Fear of Public Speaking Anxiety
Public speaking anxiety is a very common experience.
Although becoming a professional speaker is not something most people have as an aspiration, learning how to get through a speech without breaking out in a cold sweat is definitely a goal for many.
This is a type of anxiety that I know first hand. During high school and the early part of university, I struggled with debilitating public speaking anxiety.
This wasn’t for a lack of trying or not facing my fear. Nope, I faced it over and over again with the same result.
But because I eventually got to the point that I could speak in public without anxiety, I can confidently share with you that it is entirely possible.
You don’t need to live in fear of public speaking if it is part of your job or something that you need to do for school.
You might never love it (I didn’t) but you can certainly stop feeling as though you are going to die when you do it.
To help you out, I’ve put together a list of some tips that I wish someone would have shared with me when I was struggling so much.
See a Therapist
I’m not going to dance around this issue. If your anxiety about public speaking is severe, then you may have a diagnosable anxiety disorder (social anxiety disorder).
Yes, a severe fear of public speaking alone is enough to qualify you for this diagnosis.
To get help, you’ll likely need to go through your family doctor.
However, if you aren’t likely to follow through and get therapy, I created a workbook to help you practice what I learned in behavior therapy (the Phobia Free Workbook).
Or, you could sign up for Betterhelp Online therapy and speak to a therapist online from the comfort of your home.
Readers of this blog receive 20% off their first month (the cost is $65/week which is very reasonable compared to face-to-face fees for therapy).
If you have the chance to do so, I recommend trying to do things to reduce the rush of adrenaline you may feel when speaking in public.
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Things that you can do ahead of time include running on a treadmill or around the block, lifting some weights, or dancing to a high vibe song until you feel exhausted.
In the actual situation, if you start to feel a surge of adrenaline, you can do things like pushing your hands against each other or wiggling your toes in your shoes to try and release the adrenaline.
Of course, it’s always better if you can stop it from happening in the first place. That’s where learning how to induce a relaxation response can help. This is what I learned in behavior therapy and what I teach in my Phobia Free Workbook.
Use Coping Statements
Have you heard of positive affirmations? Coping statements are very similar, but they are focused on your worst fears.
For example, if your worst fear is “I will have an anxiety attack with shaking hands and shortness of breath and everyone will notice and feel sorry for me…”
Then your coping statement could go something like this:
“If the worst happens and I do have an anxiety attack, I have coping strategies that I can use to calm down. Yes, people might feel sorry for me or embarrassed for me, but it’s not the end of the world.”
Trust me, I know how hard it is when every time you give a speech or presentation your mind and body run away from you.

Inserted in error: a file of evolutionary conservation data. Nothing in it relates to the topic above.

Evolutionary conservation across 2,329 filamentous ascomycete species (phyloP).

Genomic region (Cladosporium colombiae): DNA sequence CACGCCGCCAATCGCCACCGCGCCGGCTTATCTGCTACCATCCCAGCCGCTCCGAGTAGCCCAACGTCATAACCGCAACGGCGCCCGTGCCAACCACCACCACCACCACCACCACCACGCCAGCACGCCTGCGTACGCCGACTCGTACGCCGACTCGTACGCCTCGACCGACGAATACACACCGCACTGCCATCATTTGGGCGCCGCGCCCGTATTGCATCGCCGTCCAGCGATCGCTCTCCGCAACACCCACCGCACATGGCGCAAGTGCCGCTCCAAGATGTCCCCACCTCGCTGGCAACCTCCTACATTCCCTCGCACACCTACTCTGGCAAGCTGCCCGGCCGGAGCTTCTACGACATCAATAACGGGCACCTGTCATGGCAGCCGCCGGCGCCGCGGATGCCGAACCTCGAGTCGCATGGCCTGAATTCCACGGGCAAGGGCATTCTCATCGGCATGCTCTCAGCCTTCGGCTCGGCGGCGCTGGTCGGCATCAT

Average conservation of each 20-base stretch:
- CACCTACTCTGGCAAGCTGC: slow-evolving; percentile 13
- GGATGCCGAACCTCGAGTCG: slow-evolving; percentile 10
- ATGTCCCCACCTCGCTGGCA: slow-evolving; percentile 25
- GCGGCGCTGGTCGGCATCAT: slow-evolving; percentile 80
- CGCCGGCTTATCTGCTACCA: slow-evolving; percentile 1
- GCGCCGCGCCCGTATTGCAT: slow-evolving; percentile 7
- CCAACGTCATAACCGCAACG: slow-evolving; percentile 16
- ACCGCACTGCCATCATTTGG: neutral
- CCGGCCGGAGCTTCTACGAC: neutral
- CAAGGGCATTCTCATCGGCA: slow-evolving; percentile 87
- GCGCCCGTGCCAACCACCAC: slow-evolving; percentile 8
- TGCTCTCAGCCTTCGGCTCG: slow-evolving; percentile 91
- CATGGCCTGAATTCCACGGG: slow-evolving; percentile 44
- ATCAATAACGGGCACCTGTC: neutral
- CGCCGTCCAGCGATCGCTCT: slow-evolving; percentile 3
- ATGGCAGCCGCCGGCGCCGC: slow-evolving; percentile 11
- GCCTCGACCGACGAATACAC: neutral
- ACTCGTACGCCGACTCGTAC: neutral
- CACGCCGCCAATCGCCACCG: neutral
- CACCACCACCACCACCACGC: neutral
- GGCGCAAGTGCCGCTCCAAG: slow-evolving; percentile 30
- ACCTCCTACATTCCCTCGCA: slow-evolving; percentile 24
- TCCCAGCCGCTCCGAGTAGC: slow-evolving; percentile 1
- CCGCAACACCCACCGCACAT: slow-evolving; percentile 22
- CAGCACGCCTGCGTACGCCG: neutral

These coping statements to me are like a last line of defense.
Your first line of defense is always ALWAYS to mostly get rid of the anxiety itself. Because truthfully, you can speak in public when you are so anxious!
I got really tired of hearing that people won’t think I’m weird or won’t notice my anxiety.
Actually, I’m pretty sure most people did. It got mentioned to me a lot.
This is where the usual tips for anxiety tend to break down when it comes to social/performance anxiety.
Instead, get rid of your anxiety and then be in a fierce mindset that you’re not going to live that way anymore.
Find a Helpful Ally
When I was working through my public speaking anxiety, I had a very fortunate ally in the audience.
You see, it was my professor who arranged for me to get help for my public speaking fear, and my first big task after going through 8 weeks of behavior therapy was to give a speech to the class.
Knowing that he was there rooting for me was, I believe, a big reason for my success.
Let someone know how hard you find public speaking. Ideally, you’ll get some help for it as well.
But at the very least, you’ll have someone who knows that you are trying really hard at something that is difficult for you.
Search for that face in the crowd when you start to feel your anxiety rise.
Stop Fighting Your Anxiety
One of the core tenets of mindfulness is that you must ride your anxiety like a wave rather than fighting it like it is an angry bear.
I agree with this to a certain extent. If you have debilitating anxiety every time you try to speak in public, leaning into your anxiety instead of fighting against it WILL NOT HELP.
This is an area where I think general advice for anxiety doesn’t apply to social anxiety. When you are in a social situation, there are split-second decisions that you need to make and you really NEED TO BE RELAXED.
This is why I advocate for getting your anxiety healed first. However, there are situations where you should stop fighting against your anxiety.
Specifically, if you feel a little nervous before a speech, that is normal. Everyone feels that. If you turn it into the start of something worse because of your thinking, then yes you will end up in trouble.
So, the moral of the story is to first heal your anxiety and then learn that a little nerves is normal.
Best of all, you will have conquered a fear that most Americans never overcome. That in itself is an accomplishment of which you can be proud.
If extreme anxiety about public speaking becomes a problem, you may have an anxiety disorder that requires treatment.